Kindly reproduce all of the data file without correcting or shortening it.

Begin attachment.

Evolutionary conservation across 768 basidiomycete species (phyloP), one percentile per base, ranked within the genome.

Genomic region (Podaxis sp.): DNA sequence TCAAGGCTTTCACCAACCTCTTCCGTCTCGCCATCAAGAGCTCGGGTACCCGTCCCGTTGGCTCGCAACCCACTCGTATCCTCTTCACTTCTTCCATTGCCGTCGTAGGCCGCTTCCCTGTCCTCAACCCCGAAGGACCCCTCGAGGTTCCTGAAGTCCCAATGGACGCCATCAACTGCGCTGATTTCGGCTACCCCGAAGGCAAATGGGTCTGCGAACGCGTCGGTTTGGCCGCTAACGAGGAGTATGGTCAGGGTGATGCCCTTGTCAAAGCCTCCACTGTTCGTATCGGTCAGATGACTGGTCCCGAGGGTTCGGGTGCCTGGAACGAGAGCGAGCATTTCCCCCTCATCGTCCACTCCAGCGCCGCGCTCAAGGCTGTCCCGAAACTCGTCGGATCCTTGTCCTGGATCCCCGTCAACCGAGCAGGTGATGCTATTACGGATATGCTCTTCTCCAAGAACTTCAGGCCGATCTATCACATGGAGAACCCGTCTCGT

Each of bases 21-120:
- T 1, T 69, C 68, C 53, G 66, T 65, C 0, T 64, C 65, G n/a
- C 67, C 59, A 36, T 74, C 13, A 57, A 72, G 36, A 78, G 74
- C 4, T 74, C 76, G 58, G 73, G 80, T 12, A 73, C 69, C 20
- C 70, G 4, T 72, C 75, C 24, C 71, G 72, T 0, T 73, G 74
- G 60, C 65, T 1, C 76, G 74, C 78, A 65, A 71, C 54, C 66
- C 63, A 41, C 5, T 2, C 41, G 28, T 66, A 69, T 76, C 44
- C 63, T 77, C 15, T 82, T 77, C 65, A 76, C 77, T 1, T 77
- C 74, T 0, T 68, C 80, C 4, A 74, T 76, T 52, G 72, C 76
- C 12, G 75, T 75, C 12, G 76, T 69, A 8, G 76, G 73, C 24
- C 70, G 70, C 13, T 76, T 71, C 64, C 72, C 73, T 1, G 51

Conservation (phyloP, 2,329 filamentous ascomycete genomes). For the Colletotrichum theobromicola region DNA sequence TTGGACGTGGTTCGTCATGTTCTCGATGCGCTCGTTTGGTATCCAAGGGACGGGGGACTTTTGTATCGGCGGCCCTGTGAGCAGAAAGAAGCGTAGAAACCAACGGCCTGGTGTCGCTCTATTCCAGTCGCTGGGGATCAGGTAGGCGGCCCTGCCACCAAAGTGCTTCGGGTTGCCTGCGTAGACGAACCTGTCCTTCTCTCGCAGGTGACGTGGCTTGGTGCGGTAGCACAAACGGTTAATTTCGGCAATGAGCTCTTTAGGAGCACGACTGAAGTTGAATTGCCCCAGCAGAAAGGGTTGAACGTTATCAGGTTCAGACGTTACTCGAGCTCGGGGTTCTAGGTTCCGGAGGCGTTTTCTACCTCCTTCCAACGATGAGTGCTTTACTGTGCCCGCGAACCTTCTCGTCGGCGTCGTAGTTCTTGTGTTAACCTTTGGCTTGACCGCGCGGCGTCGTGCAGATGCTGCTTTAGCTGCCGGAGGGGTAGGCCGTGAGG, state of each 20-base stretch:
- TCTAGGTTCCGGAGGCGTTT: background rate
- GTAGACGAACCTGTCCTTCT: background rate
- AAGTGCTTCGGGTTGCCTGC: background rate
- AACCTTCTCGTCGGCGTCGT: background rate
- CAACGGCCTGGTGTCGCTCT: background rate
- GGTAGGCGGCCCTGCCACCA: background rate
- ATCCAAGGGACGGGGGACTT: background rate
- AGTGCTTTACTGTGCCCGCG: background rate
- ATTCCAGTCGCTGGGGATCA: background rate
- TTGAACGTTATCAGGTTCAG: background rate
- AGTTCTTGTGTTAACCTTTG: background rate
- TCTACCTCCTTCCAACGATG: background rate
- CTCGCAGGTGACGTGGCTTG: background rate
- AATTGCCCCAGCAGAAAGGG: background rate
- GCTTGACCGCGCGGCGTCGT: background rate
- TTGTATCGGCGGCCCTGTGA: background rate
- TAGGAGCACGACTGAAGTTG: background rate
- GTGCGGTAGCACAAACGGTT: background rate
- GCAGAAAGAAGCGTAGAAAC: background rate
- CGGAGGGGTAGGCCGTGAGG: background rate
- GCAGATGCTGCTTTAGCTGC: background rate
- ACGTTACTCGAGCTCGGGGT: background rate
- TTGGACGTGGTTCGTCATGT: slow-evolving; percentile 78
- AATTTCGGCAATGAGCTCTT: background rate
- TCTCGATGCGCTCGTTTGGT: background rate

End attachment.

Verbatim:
Evolutionary conservation across 768 basidiomycete species (phyloP), one percentile per base, ranked within the genome.

Genomic region (Podaxis sp.): DNA sequence TCAAGGCTTTCACCAACCTCTTCCGTCTCGCCATCAAGAGCTCGGGTACCCGTCCCGTTGGCTCGCAACCCACTCGTATCCTCTTCACTTCTTCCATTGCCGTCGTAGGCCGCTTCCCTGTCCTCAACCCCGAAGGACCCCTCGAGGTTCCTGAAGTCCCAATGGACGCCATCAACTGCGCTGATTTCGGCTACCCCGAAGGCAAATGGGTCTGCGAACGCGTCGGTTTGGCCGCTAACGAGGAGTATGGTCAGGGTGATGCCCTTGTCAAAGCCTCCACTGTTCGTATCGGTCAGATGACTGGTCCCGAGGGTTCGGGTGCCTGGAACGAGAGCGAGCATTTCCCCCTCATCGTCCACTCCAGCGCCGCGCTCAAGGCTGTCCCGAAACTCGTCGGATCCTTGTCCTGGATCCCCGTCAACCGAGCAGGTGATGCTATTACGGATATGCTCTTCTCCAAGAACTTCAGGCCGATCTATCACATGGAGAACCCGTCTCGT

Each of bases 21-120:
- T 1, T 69, C 68, C 53, G 66, T 65, C 0, T 64, C 65, G n/a
- C 67, C 59, A 36, T 74, C 13, A 57, A 72, G 36, A 78, G 74
- C 4, T 74, C 76, G 58, G 73, G 80, T 12, A 73, C 69, C 20
- C 70, G 4, T 72, C 75, C 24, C 71, G 72, T 0, T 73, G 74
- G 60, C 65, T 1, C 76, G 74, C 78, A 65, A 71, C 54, C 66
- C 63, A 41, C 5, T 2, C 41, G 28, T 66, A 69, T 76, C 44
- C 63, T 77, C 15, T 82, T 77, C 65, A 76, C 77, T 1, T 77
- C 74, T 0, T 68, C 80, C 4, A 74, T 76, T 52, G 72, C 76
- C 12, G 75, T 75, C 12, G 76, T 69, A 8, G 76, G 73, C 24
- C 70, G 70, C 13, T 76, T 71, C 64, C 72, C 73, T 1, G 51

Conservation (phyloP, 2,329 filamentous ascomycete genomes). For the Colletotrichum theobromicola region DNA sequence TTGGACGTGGTTCGTCATGTTCTCGATGCGCTCGTTTGGTATCCAAGGGACGGGGGACTTTTGTATCGGCGGCCCTGTGAGCAGAAAGAAGCGTAGAAACCAACGGCCTGGTGTCGCTCTATTCCAGTCGCTGGGGATCAGGTAGGCGGCCCTGCCACCAAAGTGCTTCGGGTTGCCTGCGTAGACGAACCTGTCCTTCTCTCGCAGGTGACGTGGCTTGGTGCGGTAGCACAAACGGTTAATTTCGGCAATGAGCTCTTTAGGAGCACGACTGAAGTTGAATTGCCCCAGCAGAAAGGGTTGAACGTTATCAGGTTCAGACGTTACTCGAGCTCGGGGTTCTAGGTTCCGGAGGCGTTTTCTACCTCCTTCCAACGATGAGTGCTTTACTGTGCCCGCGAACCTTCTCGTCGGCGTCGTAGTTCTTGTGTTAACCTTTGGCTTGACCGCGCGGCGTCGTGCAGATGCTGCTTTAGCTGCCGGAGGGGTAGGCCGTGAGG, state of each 20-base stretch:
- TCTAGGTTCCGGAGGCGTTT: background rate
- GTAGACGAACCTGTCCTTCT: background rate
- AAGTGCTTCGGGTTGCCTGC: background rate
- AACCTTCTCGTCGGCGTCGT: background rate
- CAACGGCCTGGTGTCGCTCT: background rate
- GGTAGGCGGCCCTGCCACCA: background rate
- ATCCAAGGGACGGGGGACTT: background rate
- AGTGCTTTACTGTGCCCGCG: background rate
- ATTCCAGTCGCTGGGGATCA: background rate
- TTGAACGTTATCAGGTTCAG: background rate
- AGTTCTTGTGTTAACCTTTG: background rate
- TCTACCTCCTTCCAACGATG: background rate
- CTCGCAGGTGACGTGGCTTG: background rate
- AATTGCCCCAGCAGAAAGGG: background rate
- GCTTGACCGCGCGGCGTCGT: background rate
- TTGTATCGGCGGCCCTGTGA: background rate
- TAGGAGCACGACTGAAGTTG: background rate
- GTGCGGTAGCACAAACGGTT: background rate
- GCAGAAAGAAGCGTAGAAAC: background rate
- CGGAGGGGTAGGCCGTGAGG: background rate
- GCAGATGCTGCTTTAGCTGC: background rate
- ACGTTACTCGAGCTCGGGGT: background rate
- TTGGACGTGGTTCGTCATGT: slow-evolving; percentile 78
- AATTTCGGCAATGAGCTCTT: background rate
- TCTCGATGCGCTCGTTTGGT: background rate